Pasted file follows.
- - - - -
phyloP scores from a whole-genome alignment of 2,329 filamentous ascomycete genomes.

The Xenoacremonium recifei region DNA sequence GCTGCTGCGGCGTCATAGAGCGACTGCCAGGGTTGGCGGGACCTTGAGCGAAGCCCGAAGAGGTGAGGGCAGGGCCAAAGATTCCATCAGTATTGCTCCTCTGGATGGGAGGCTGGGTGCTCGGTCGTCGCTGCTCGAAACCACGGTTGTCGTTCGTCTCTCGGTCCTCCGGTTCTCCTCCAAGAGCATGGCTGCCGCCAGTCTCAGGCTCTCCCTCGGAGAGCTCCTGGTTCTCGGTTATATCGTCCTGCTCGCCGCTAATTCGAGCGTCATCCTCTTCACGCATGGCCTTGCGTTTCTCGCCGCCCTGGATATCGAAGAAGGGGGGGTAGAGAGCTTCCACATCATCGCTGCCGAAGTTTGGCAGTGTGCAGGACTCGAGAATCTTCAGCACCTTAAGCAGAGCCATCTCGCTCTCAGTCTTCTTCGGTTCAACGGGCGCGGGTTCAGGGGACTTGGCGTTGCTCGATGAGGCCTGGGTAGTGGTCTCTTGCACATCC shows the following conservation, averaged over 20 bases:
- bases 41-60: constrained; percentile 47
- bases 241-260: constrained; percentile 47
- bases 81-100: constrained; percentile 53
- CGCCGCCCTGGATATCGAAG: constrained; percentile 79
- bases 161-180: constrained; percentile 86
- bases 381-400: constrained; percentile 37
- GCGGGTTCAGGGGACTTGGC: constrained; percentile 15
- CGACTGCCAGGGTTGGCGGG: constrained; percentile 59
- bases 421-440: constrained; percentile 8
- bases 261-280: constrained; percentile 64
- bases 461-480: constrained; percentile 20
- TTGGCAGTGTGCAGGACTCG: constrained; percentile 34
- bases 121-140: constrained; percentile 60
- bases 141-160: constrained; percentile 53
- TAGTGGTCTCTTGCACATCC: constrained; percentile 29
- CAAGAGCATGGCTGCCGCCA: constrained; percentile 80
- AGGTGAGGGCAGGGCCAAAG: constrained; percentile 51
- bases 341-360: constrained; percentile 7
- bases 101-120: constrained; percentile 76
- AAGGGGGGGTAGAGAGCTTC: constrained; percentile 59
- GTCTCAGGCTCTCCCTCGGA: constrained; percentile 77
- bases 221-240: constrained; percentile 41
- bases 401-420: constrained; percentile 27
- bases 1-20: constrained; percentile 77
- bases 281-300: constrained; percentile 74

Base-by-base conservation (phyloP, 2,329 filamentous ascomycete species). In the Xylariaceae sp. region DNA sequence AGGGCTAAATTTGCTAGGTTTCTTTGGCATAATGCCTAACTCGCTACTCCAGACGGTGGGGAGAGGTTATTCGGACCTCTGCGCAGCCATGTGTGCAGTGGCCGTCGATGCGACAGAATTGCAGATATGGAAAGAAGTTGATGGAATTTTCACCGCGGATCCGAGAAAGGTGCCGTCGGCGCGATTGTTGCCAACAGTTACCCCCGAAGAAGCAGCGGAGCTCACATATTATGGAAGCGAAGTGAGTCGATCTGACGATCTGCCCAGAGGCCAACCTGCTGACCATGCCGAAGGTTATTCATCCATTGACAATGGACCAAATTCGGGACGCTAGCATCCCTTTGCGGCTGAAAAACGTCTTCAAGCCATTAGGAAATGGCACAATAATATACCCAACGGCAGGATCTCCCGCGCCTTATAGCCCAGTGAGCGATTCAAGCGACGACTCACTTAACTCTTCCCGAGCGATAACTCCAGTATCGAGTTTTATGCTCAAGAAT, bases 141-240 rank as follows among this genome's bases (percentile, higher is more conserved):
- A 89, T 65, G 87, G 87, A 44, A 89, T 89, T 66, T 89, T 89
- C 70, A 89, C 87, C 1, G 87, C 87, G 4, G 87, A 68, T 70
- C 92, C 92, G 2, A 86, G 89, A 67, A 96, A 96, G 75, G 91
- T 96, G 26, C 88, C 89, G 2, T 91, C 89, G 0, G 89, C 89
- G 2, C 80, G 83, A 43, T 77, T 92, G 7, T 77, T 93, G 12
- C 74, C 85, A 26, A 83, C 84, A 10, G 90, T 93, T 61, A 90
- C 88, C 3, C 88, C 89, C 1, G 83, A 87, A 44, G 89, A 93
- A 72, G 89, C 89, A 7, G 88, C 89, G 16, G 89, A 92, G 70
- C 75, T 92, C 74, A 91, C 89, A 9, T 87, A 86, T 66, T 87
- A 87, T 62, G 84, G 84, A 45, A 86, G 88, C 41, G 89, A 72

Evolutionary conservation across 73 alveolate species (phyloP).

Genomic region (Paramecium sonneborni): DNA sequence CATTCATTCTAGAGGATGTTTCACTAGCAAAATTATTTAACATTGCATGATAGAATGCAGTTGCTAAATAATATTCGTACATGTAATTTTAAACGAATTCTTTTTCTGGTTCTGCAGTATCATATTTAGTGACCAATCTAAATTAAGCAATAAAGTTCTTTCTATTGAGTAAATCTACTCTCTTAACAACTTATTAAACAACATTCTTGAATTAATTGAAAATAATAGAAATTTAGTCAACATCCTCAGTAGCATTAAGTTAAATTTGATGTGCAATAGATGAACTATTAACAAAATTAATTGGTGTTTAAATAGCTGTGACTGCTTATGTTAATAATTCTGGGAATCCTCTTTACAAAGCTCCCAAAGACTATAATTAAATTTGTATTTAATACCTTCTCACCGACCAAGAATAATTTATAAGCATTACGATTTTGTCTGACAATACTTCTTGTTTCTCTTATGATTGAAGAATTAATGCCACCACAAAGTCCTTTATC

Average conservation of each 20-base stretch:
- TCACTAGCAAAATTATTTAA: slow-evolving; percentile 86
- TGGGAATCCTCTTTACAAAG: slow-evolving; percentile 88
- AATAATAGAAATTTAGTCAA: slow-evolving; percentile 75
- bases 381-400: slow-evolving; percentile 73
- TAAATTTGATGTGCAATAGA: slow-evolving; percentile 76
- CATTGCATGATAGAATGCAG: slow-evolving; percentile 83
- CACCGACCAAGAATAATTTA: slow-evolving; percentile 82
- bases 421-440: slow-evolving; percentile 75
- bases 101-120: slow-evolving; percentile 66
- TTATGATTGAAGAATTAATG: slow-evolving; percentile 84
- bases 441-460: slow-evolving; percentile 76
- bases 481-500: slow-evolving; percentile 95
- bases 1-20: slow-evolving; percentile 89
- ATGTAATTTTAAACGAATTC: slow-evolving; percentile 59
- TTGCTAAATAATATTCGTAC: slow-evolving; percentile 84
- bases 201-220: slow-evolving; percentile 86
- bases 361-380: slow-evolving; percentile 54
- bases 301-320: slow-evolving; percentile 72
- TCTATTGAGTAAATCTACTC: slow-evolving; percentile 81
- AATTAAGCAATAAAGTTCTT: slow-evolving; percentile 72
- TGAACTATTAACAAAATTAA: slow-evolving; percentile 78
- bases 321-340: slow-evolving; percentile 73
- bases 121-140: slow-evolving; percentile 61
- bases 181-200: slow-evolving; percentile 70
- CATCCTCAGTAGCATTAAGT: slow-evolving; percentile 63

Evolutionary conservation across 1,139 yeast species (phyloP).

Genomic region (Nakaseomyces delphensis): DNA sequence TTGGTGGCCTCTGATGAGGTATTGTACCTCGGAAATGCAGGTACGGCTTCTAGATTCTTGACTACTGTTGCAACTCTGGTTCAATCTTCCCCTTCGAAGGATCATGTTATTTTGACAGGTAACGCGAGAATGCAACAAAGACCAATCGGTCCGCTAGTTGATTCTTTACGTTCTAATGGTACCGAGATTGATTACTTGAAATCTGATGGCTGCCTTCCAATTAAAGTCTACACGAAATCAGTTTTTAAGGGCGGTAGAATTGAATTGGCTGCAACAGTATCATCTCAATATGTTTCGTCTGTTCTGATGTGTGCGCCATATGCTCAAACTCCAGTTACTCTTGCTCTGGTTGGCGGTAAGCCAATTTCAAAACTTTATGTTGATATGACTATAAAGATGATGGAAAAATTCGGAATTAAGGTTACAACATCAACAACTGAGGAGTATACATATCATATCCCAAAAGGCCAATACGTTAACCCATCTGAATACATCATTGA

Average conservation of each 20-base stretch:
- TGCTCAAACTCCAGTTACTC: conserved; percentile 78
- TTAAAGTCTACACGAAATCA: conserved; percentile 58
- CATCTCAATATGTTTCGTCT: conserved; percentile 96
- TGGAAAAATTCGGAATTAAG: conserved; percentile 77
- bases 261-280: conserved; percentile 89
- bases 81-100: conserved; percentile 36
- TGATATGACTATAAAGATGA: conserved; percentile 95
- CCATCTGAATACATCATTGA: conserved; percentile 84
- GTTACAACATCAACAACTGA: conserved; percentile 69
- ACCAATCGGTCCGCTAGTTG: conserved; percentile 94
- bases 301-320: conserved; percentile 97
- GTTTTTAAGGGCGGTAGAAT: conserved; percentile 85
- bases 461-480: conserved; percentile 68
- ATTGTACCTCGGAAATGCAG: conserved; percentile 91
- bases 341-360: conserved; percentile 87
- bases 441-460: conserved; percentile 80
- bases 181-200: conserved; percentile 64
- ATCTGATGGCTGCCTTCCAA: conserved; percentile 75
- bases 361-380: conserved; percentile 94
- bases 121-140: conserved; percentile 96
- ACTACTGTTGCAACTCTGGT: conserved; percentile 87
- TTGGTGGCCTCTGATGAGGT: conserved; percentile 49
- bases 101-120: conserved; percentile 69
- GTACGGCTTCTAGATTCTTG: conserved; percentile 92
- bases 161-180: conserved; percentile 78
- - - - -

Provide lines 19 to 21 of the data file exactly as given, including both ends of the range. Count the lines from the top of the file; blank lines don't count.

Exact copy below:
- AGGTGAGGGCAGGGCCAAAG: constrained; percentile 51
- bases 341-360: constrained; percentile 7
- bases 101-120: constrained; percentile 76